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Dr Suhasini Gururaja, Associate Professor, Aerospace Engineering, Auburn University: A career in advanced materials will be rewarding

In this Women in Composites interview, learn more about Dr Gururaja’s dedication to pioneering research in composite materials. Gain insights into her professional journey, her passion for academia, and her commitment to teaching.

Dr Suhasini Gururaja, Associate Professor, Aerospace Engineering, Auburn University: A career in advanced materials will be rewarding
READING TIME

6 minutes, 20 secondes

Suhasini grew up in a remote village in India where her father worked as a mechanical engineer at an iron ore mine. She was surrounded by heavy equipment and large industrial structures. With this early exposure, she developed an immediate fascination for engineering.

By the time she reached high school, her passion for physics and mathematics made engineering a natural choice.

Suhasini’s undergraduate experience at the Indian Institute of Technology (IIT), Kharagpur, shaped her career trajectory. The guidance of exceptional educators introduced her to the area of engineering research.

My bachelor’s degree at the IIT Kharagpur was a turning point in my career; I was fortunate enough to have some of the best teachers, who exposed me to the world of engineering research. In particular, I remember spending my sophomore summer in Prof. Swapan Majumdar’s lab developing a finite element code. I felt that, for the first time, I could just let my imagination go wild! There was no one problem that I had to solve or a test to take! It was quite liberating, and I started considering graduate school that summer.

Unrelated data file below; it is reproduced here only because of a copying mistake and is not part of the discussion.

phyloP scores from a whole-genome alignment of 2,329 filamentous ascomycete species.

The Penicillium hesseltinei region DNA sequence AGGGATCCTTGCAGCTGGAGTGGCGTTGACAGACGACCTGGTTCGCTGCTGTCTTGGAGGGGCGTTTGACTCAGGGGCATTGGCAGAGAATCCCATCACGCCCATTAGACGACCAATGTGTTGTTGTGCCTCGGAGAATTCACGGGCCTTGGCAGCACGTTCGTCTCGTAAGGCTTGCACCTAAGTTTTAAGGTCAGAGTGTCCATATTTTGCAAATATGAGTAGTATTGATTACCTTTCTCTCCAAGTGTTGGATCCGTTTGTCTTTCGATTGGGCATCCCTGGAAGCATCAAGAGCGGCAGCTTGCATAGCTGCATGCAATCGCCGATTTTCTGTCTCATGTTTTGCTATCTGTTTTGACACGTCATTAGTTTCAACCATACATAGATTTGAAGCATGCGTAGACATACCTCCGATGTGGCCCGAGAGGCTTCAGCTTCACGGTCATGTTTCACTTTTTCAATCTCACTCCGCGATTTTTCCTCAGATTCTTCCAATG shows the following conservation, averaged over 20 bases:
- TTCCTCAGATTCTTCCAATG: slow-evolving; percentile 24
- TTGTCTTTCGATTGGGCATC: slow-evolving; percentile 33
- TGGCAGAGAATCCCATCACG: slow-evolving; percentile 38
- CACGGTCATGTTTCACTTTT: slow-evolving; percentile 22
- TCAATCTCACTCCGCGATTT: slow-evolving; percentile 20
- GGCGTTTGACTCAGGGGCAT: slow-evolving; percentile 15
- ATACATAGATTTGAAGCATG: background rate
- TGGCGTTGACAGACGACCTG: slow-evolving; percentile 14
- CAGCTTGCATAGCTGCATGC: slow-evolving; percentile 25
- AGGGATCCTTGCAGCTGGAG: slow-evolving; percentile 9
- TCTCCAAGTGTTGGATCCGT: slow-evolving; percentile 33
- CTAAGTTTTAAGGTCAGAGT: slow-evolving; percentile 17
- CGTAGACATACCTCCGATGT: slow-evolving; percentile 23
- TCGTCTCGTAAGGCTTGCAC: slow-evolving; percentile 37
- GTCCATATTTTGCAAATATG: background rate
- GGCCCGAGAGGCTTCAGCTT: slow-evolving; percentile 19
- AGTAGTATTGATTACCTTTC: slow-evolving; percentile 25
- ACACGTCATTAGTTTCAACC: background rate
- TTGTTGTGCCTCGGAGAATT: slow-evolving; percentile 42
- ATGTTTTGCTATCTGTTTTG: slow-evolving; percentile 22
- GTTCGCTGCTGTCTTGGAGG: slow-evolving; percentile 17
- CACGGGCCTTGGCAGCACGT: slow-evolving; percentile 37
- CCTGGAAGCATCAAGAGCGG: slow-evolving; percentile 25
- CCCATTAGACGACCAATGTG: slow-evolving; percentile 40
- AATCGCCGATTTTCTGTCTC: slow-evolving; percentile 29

Transitioning to her master’s degree, she worked with Prof. Colby Swan on poroelastic modelling of the human bone, focusing on understanding the impact of repeated mechanical loading on human bone growth. Initially drawn to this field to get out of her comfort zone, she soon appreciated the universality of applying the mechanics concepts to heterogeneous, multi-scale hierarchical structures.

I still use examples from the human body in my introductory lectures on composite materials and structures. Writing my master’s thesis and my first journal paper helped me communicate scientific ideas effectively. I appreciate Dr Swan’s detailed comments on my master’s dissertation; I have adapted his approach as I work with my students.”

Working with composite materials and structures

By the time Suhasini completed her master’s degree, she was confident about pursuing a Ph.D. As she was in search of a challenging research topic for her doctoral studies, the Mechanical Engineering Department at the University of Washington presented an ideal opportunity. Their program allowed first-year graduate students to select an advisor over three quarters while engaging in teaching assistant roles.

Grateful for this opportunity, Suhasini eagerly explored the faculty labs, including the affiliate faculty from the Physics Department and the Vet School. She found the experience enriching and became convinced that she wanted to focus on a problem at the intersection of mechanics and materials.